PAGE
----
The victimary religion may well be the last great hope of the Left, the final means of preserving the social legacy of the moral model in a world where the old Marxist belief in the fungibility of “labor power” grows every day less relevant. We should remember that, just as resentment, the menin of the Iliad, is the first word of Western culture, so the need to turn away its destructive power remains as ever the dominant, and defining, human problem.
One final point. It might appear curious that, whereas in the original right-left opposition, it was the right that claimed religious sanction for its values, and the “godless” left that insisted on the rule of “reason,” the current right-left opposition, although not simply reversing the roles, has certainly shifted the emphasis on revealed morality as opposed to functional ethics.
As I pointed out in Chronicle 566, religion was until very recently designed for lives that were heavily weighted on the side of suffering and unhappiness. Even for the privileged few, expectation of “the good life,” led in comfort and unblighted until old age by disease and bodily decay, is a quintessentially modern one, generalized to most developed countries only in the baby-boom generation.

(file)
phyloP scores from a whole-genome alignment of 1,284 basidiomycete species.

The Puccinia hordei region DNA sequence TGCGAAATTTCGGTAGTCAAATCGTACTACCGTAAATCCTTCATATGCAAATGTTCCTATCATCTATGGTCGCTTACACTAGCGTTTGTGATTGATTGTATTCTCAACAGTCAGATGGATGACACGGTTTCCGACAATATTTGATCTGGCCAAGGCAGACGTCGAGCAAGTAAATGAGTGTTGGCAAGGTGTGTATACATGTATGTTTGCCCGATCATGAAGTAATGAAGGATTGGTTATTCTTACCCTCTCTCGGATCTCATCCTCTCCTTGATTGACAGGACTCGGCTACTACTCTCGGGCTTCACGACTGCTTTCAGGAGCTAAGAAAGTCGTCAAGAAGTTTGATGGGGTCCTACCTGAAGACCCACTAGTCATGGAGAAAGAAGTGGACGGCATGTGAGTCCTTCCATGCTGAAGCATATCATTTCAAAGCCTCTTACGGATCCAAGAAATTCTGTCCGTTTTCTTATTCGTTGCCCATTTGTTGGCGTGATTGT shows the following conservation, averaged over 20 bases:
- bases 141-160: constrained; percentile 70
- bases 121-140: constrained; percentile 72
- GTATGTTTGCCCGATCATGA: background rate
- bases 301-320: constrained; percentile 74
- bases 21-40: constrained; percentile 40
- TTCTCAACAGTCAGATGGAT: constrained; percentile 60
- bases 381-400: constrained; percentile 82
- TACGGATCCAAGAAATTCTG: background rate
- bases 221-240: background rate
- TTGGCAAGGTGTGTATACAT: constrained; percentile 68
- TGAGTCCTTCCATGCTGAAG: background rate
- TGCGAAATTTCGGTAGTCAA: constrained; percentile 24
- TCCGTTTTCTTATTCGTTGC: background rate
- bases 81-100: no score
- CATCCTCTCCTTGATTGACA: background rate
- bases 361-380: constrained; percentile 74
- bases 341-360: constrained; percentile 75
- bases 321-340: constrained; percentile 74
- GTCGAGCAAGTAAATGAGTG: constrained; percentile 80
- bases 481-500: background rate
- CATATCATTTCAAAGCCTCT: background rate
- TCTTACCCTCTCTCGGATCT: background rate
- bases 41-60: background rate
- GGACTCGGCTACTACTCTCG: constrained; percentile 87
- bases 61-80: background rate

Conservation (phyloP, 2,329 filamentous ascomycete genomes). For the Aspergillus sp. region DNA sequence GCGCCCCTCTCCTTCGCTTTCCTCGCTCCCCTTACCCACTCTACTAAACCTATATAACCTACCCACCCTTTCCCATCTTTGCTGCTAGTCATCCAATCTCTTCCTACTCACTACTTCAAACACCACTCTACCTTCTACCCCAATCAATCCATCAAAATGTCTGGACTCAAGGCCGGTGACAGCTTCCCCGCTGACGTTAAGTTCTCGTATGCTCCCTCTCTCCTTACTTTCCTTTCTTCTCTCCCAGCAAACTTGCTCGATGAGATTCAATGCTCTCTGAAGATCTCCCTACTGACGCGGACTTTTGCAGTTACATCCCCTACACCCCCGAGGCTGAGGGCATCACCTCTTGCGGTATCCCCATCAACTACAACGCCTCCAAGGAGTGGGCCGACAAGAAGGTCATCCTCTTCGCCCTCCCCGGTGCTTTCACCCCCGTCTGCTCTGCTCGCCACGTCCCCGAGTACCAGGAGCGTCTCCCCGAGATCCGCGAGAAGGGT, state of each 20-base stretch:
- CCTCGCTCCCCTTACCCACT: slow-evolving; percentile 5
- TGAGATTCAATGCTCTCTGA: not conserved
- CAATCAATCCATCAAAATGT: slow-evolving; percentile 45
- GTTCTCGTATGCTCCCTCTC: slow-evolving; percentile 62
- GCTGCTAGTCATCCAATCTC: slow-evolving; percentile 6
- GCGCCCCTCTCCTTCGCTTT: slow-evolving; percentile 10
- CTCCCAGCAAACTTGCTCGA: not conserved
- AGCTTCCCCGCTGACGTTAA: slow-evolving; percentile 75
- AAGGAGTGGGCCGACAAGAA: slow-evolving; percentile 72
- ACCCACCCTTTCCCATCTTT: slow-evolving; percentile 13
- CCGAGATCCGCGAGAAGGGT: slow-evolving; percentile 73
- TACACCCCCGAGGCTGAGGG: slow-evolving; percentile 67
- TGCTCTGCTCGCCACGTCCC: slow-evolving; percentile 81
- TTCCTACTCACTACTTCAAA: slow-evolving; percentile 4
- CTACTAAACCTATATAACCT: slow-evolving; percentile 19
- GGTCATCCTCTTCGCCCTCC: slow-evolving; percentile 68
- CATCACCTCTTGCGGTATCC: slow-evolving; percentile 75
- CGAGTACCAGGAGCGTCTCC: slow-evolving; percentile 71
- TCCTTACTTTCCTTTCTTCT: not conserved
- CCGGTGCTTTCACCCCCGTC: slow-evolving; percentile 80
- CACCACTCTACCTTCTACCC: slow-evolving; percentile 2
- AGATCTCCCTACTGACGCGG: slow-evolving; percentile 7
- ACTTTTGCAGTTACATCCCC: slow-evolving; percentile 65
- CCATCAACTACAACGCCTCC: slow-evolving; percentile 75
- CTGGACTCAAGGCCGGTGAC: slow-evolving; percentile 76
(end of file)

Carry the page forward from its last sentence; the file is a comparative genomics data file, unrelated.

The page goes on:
This is not to say that traditional religion’s consolations were spurious. They reminded suffering mankind of the necessity of doing one’s part to perpetuate the social order, which can indeed be understood as God’s gift to humanity. But at the dawn of the modern era, revolutionary rationalism clearly had a point in denouncing the failure of the Old Regime to lighten the feudal-ritual burden.